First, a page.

A Band Called Death is a documentary about the three Hackney brothers who form a punk band in Detroit in the 1970’s. One of them, David, is a visionary. A genius. The other two are competent musicians who are along for the ride, and don’t understand David’s vision. Long story short: David wills them into a legendary recording studio, makes a brilliant album which is then shunned by everyone in the recording industry because they don’t like the name of the band: Death. David does not fold. Twenty years later, before he dies, he hands off the master tapes to one of his brothers and tells him that people will demand to hear the record, but only after his death. He was right.
A Band Called Death was fine while it talked about the brother who had the vision. But once it was down to the two surviving dullard-Jesus-loving brothers, and the kids, it got to be a drag. By the end, while the hipsters were doing their “I was into them before you” dance, I just wanted to stick a gun in my mouth.
The main thing I got out of this documentary (in the last third) was that fame starts with one well-connected hipster (a sort of Patient Zero) who has decided that your work is so rare that you are worthy of his hipster attention. The hipster gushes on a blog over how rare it is and how only he appreciates it, and puts your work up on E-Bay for some ridiculous amount of money, which will make other douchey hipsters stand up and take notice. The fame then spreads like a plague until you have Kid Rock on camera squawking about you. The only thing you can do on your end is have an “unwavering faith” as one of the surviving Hackney brothers said of his brother “in what you are doing.”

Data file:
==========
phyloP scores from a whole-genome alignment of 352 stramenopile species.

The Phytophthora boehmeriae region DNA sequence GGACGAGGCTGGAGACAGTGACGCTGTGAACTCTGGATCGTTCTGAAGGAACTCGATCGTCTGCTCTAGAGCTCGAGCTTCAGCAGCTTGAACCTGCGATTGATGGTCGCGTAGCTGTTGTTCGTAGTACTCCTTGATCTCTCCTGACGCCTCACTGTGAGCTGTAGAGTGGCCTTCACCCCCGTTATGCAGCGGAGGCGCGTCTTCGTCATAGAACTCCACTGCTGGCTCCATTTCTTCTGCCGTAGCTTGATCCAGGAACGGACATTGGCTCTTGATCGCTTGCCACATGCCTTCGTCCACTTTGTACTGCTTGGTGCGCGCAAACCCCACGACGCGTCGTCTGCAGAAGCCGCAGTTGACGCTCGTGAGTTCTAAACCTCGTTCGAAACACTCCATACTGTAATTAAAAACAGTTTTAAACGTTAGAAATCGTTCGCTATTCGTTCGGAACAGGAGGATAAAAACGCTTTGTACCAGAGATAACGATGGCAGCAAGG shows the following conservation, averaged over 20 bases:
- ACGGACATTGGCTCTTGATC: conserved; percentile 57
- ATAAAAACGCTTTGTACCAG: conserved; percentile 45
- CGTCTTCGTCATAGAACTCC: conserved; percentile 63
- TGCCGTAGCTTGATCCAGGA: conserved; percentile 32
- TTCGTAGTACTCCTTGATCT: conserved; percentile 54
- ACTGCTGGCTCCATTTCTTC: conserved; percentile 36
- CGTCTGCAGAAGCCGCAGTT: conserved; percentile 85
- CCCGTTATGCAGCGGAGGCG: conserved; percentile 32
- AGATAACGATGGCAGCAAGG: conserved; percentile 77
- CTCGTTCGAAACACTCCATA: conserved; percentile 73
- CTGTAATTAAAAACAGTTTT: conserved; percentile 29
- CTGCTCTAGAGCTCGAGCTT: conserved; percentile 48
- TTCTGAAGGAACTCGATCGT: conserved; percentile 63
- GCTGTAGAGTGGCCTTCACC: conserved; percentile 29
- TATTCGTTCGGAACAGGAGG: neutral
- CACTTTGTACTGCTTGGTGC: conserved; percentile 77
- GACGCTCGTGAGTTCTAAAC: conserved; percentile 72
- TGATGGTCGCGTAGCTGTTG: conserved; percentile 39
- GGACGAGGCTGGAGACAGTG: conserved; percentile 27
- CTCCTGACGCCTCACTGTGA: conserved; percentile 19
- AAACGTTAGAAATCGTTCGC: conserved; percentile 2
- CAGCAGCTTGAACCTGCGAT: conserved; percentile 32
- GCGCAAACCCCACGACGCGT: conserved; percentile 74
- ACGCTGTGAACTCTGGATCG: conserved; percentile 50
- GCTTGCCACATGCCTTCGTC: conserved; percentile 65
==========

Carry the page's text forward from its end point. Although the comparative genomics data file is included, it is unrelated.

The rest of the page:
No matter how much Indian food I eat, or post-rock I listen to, or foreign films I enjoy, I’ll never be a part of the ruling elite. Is there a better word than “hipster” for a rich-kid parasite/dilettante? I don’t know. They don’t create… they latch on to people who do, and then claim them like they own them. That’s what made my teeth grind in the last third of A Band Called Death. David Hackney was a fucking genius. But first he needed to be validated by the ruling class before anyone could deign to take him seriously, and it helped that he died first. Helps with the exclusivity part of it that Hackney, by being dead, has a limited output of art, and therefore his work is essentially rare. Ah, fuck it.
One other irritating thing about this movie: The same still photos were used over and over and over, with the same bullshit special effect of pulling one of the people out of the picture and zooming him away from the others. Is this something taught in MFA in Documentary Making programs? I don’t know. I guess that a still photo is not enough visual stimulation for our current crop of Young Adults. Whatever.
[Aside from your trusty editor JK: blame Ken fucking Burns for that photo shit.]
But now that Death is famous, the rich kid parasites can move on to their next rare gem “discovery.” We await your next ruling breathlessly, overlords!